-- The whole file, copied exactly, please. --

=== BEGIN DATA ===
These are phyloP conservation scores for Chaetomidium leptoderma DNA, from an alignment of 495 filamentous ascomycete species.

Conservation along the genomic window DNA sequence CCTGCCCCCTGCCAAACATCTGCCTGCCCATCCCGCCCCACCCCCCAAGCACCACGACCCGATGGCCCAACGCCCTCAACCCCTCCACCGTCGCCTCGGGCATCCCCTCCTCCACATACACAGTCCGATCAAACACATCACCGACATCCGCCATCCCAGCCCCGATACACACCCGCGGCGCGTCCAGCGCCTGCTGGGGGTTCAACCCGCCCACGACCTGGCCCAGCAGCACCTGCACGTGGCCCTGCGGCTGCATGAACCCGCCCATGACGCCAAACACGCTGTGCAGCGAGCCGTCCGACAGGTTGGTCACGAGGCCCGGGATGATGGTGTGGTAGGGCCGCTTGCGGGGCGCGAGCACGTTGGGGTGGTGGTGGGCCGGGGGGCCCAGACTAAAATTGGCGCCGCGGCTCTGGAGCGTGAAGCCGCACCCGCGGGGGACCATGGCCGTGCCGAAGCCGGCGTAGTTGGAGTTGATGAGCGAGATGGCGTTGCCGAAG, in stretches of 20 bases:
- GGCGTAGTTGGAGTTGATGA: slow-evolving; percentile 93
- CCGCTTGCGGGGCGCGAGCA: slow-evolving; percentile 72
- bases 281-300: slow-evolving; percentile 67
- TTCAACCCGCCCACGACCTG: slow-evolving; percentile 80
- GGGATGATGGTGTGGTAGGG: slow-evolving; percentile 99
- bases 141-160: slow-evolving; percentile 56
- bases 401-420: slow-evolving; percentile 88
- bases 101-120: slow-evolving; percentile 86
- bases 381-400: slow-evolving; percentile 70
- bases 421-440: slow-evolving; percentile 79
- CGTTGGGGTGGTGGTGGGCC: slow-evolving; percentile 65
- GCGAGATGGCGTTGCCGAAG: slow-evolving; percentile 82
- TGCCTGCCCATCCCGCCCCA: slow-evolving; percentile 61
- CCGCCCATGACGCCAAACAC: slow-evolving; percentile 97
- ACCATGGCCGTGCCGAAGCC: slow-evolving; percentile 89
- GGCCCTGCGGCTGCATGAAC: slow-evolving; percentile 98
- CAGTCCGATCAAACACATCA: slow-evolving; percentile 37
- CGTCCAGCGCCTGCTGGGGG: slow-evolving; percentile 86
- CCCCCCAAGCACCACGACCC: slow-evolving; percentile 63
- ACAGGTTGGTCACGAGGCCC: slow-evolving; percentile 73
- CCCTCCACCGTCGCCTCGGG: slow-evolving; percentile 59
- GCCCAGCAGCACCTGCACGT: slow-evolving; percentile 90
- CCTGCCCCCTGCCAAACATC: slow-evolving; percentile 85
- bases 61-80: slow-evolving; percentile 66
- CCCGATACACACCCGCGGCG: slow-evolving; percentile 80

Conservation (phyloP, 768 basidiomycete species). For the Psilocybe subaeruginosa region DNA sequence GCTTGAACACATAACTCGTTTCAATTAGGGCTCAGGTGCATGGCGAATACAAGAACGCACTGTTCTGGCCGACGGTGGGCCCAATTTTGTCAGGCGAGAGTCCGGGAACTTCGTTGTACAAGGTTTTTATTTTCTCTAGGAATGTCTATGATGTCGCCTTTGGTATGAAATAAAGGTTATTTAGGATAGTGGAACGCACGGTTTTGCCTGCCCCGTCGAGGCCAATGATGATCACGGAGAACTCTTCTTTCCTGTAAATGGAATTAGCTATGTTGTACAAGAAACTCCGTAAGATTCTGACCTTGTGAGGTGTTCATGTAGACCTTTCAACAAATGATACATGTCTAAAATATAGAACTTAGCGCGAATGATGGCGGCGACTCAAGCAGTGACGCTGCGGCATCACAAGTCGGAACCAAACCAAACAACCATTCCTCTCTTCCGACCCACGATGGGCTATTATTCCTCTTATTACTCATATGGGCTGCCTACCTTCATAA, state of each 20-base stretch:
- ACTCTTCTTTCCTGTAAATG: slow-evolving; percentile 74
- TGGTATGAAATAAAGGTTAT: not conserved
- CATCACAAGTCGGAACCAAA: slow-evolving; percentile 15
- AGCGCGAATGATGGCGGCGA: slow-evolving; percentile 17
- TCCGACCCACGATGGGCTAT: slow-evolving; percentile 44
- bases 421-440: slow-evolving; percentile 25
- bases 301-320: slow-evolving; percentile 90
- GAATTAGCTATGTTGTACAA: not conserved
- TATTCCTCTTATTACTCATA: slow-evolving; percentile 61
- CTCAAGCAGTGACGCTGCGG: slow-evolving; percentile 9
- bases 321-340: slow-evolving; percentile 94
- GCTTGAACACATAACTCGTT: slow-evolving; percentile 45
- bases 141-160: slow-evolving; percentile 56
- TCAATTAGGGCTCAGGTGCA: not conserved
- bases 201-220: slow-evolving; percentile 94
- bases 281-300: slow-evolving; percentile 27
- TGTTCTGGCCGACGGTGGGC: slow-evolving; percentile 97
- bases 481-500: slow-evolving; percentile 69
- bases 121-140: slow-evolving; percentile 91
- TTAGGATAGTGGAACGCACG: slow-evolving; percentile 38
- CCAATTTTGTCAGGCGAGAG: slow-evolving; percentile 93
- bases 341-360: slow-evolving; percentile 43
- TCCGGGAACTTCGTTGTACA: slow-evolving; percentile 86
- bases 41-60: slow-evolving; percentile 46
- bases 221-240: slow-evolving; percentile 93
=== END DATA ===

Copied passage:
These are phyloP conservation scores for Chaetomidium leptoderma DNA, from an alignment of 495 filamentous ascomycete species.

Conservation along the genomic window DNA sequence CCTGCCCCCTGCCAAACATCTGCCTGCCCATCCCGCCCCACCCCCCAAGCACCACGACCCGATGGCCCAACGCCCTCAACCCCTCCACCGTCGCCTCGGGCATCCCCTCCTCCACATACACAGTCCGATCAAACACATCACCGACATCCGCCATCCCAGCCCCGATACACACCCGCGGCGCGTCCAGCGCCTGCTGGGGGTTCAACCCGCCCACGACCTGGCCCAGCAGCACCTGCACGTGGCCCTGCGGCTGCATGAACCCGCCCATGACGCCAAACACGCTGTGCAGCGAGCCGTCCGACAGGTTGGTCACGAGGCCCGGGATGATGGTGTGGTAGGGCCGCTTGCGGGGCGCGAGCACGTTGGGGTGGTGGTGGGCCGGGGGGCCCAGACTAAAATTGGCGCCGCGGCTCTGGAGCGTGAAGCCGCACCCGCGGGGGACCATGGCCGTGCCGAAGCCGGCGTAGTTGGAGTTGATGAGCGAGATGGCGTTGCCGAAG, in stretches of 20 bases:
- GGCGTAGTTGGAGTTGATGA: slow-evolving; percentile 93
- CCGCTTGCGGGGCGCGAGCA: slow-evolving; percentile 72
- bases 281-300: slow-evolving; percentile 67
- TTCAACCCGCCCACGACCTG: slow-evolving; percentile 80
- GGGATGATGGTGTGGTAGGG: slow-evolving; percentile 99
- bases 141-160: slow-evolving; percentile 56
- bases 401-420: slow-evolving; percentile 88
- bases 101-120: slow-evolving; percentile 86
- bases 381-400: slow-evolving; percentile 70
- bases 421-440: slow-evolving; percentile 79
- CGTTGGGGTGGTGGTGGGCC: slow-evolving; percentile 65
- GCGAGATGGCGTTGCCGAAG: slow-evolving; percentile 82
- TGCCTGCCCATCCCGCCCCA: slow-evolving; percentile 61
- CCGCCCATGACGCCAAACAC: slow-evolving; percentile 97
- ACCATGGCCGTGCCGAAGCC: slow-evolving; percentile 89
- GGCCCTGCGGCTGCATGAAC: slow-evolving; percentile 98
- CAGTCCGATCAAACACATCA: slow-evolving; percentile 37
- CGTCCAGCGCCTGCTGGGGG: slow-evolving; percentile 86
- CCCCCCAAGCACCACGACCC: slow-evolving; percentile 63
- ACAGGTTGGTCACGAGGCCC: slow-evolving; percentile 73
- CCCTCCACCGTCGCCTCGGG: slow-evolving; percentile 59
- GCCCAGCAGCACCTGCACGT: slow-evolving; percentile 90
- CCTGCCCCCTGCCAAACATC: slow-evolving; percentile 85
- bases 61-80: slow-evolving; percentile 66
- CCCGATACACACCCGCGGCG: slow-evolving; percentile 80

Conservation (phyloP, 768 basidiomycete species). For the Psilocybe subaeruginosa region DNA sequence GCTTGAACACATAACTCGTTTCAATTAGGGCTCAGGTGCATGGCGAATACAAGAACGCACTGTTCTGGCCGACGGTGGGCCCAATTTTGTCAGGCGAGAGTCCGGGAACTTCGTTGTACAAGGTTTTTATTTTCTCTAGGAATGTCTATGATGTCGCCTTTGGTATGAAATAAAGGTTATTTAGGATAGTGGAACGCACGGTTTTGCCTGCCCCGTCGAGGCCAATGATGATCACGGAGAACTCTTCTTTCCTGTAAATGGAATTAGCTATGTTGTACAAGAAACTCCGTAAGATTCTGACCTTGTGAGGTGTTCATGTAGACCTTTCAACAAATGATACATGTCTAAAATATAGAACTTAGCGCGAATGATGGCGGCGACTCAAGCAGTGACGCTGCGGCATCACAAGTCGGAACCAAACCAAACAACCATTCCTCTCTTCCGACCCACGATGGGCTATTATTCCTCTTATTACTCATATGGGCTGCCTACCTTCATAA, state of each 20-base stretch:
- ACTCTTCTTTCCTGTAAATG: slow-evolving; percentile 74
- TGGTATGAAATAAAGGTTAT: not conserved
- CATCACAAGTCGGAACCAAA: slow-evolving; percentile 15
- AGCGCGAATGATGGCGGCGA: slow-evolving; percentile 17
- TCCGACCCACGATGGGCTAT: slow-evolving; percentile 44
- bases 421-440: slow-evolving; percentile 25
- bases 301-320: slow-evolving; percentile 90
- GAATTAGCTATGTTGTACAA: not conserved
- TATTCCTCTTATTACTCATA: slow-evolving; percentile 61
- CTCAAGCAGTGACGCTGCGG: slow-evolving; percentile 9
- bases 321-340: slow-evolving; percentile 94
- GCTTGAACACATAACTCGTT: slow-evolving; percentile 45
- bases 141-160: slow-evolving; percentile 56
- TCAATTAGGGCTCAGGTGCA: not conserved
- bases 201-220: slow-evolving; percentile 94
- bases 281-300: slow-evolving; percentile 27
- TGTTCTGGCCGACGGTGGGC: slow-evolving; percentile 97
- bases 481-500: slow-evolving; percentile 69
- bases 121-140: slow-evolving; percentile 91
- TTAGGATAGTGGAACGCACG: slow-evolving; percentile 38
- CCAATTTTGTCAGGCGAGAG: slow-evolving; percentile 93
- bases 341-360: slow-evolving; percentile 43
- TCCGGGAACTTCGTTGTACA: slow-evolving; percentile 86
- bases 41-60: slow-evolving; percentile 46
- bases 221-240: slow-evolving; percentile 93